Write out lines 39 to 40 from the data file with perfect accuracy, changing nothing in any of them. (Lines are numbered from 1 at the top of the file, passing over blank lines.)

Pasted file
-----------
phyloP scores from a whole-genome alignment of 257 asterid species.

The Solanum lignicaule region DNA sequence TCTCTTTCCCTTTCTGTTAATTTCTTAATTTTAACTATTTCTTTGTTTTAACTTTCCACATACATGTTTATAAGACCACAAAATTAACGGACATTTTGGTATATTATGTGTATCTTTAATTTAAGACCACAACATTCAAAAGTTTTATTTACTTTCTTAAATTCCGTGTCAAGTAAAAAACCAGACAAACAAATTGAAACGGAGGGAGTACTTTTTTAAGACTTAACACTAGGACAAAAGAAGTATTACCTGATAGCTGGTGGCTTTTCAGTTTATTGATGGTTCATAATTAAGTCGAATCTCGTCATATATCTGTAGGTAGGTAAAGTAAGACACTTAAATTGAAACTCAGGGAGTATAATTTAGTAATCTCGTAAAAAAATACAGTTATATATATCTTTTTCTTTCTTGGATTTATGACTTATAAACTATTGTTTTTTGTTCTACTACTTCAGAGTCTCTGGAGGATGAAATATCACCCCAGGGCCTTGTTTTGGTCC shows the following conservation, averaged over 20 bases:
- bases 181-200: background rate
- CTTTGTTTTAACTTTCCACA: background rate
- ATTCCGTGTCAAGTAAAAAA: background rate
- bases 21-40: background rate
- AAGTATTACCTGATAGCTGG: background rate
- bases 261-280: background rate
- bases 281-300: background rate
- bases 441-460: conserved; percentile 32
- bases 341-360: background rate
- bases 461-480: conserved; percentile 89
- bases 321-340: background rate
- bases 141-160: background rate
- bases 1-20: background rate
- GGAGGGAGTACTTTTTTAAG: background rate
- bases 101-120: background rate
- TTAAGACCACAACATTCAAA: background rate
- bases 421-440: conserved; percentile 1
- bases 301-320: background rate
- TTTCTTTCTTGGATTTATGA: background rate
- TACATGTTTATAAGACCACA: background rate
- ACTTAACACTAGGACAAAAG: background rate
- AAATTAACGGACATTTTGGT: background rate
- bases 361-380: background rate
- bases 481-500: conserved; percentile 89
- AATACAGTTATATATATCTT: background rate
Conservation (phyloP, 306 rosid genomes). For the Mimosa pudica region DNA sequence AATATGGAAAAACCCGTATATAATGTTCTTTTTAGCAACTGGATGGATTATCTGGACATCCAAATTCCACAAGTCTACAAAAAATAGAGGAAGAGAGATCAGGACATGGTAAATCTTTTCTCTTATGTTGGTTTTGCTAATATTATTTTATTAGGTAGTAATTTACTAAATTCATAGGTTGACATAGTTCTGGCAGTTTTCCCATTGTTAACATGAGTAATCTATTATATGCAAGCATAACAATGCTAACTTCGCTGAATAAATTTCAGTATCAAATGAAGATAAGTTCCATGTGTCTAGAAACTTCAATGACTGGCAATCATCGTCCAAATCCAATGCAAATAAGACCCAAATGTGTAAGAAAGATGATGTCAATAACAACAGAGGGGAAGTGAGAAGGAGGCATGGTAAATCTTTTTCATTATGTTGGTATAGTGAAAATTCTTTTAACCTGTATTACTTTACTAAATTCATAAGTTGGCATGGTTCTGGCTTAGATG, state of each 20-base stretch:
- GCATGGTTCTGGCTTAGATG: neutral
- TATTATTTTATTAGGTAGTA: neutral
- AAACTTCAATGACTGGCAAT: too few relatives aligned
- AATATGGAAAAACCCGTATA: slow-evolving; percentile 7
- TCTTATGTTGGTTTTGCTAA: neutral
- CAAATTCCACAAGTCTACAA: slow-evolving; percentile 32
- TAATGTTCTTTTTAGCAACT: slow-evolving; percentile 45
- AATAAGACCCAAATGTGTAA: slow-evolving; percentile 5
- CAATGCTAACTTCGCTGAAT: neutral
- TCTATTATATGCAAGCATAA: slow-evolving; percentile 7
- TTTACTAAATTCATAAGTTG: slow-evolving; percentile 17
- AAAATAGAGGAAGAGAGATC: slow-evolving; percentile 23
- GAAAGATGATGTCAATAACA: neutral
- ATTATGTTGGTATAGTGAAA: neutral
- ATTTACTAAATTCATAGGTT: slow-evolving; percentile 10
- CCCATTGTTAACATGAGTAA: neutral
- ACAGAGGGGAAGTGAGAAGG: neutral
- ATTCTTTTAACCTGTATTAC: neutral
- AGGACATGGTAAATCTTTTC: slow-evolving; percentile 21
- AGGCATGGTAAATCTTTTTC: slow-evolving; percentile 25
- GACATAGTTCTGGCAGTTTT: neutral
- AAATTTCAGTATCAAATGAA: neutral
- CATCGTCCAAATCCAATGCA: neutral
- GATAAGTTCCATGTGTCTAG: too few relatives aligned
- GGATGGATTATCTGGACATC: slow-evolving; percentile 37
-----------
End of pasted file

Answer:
- TTTACTAAATTCATAAGTTG: slow-evolving; percentile 17
- AAAATAGAGGAAGAGAGATC: slow-evolving; percentile 23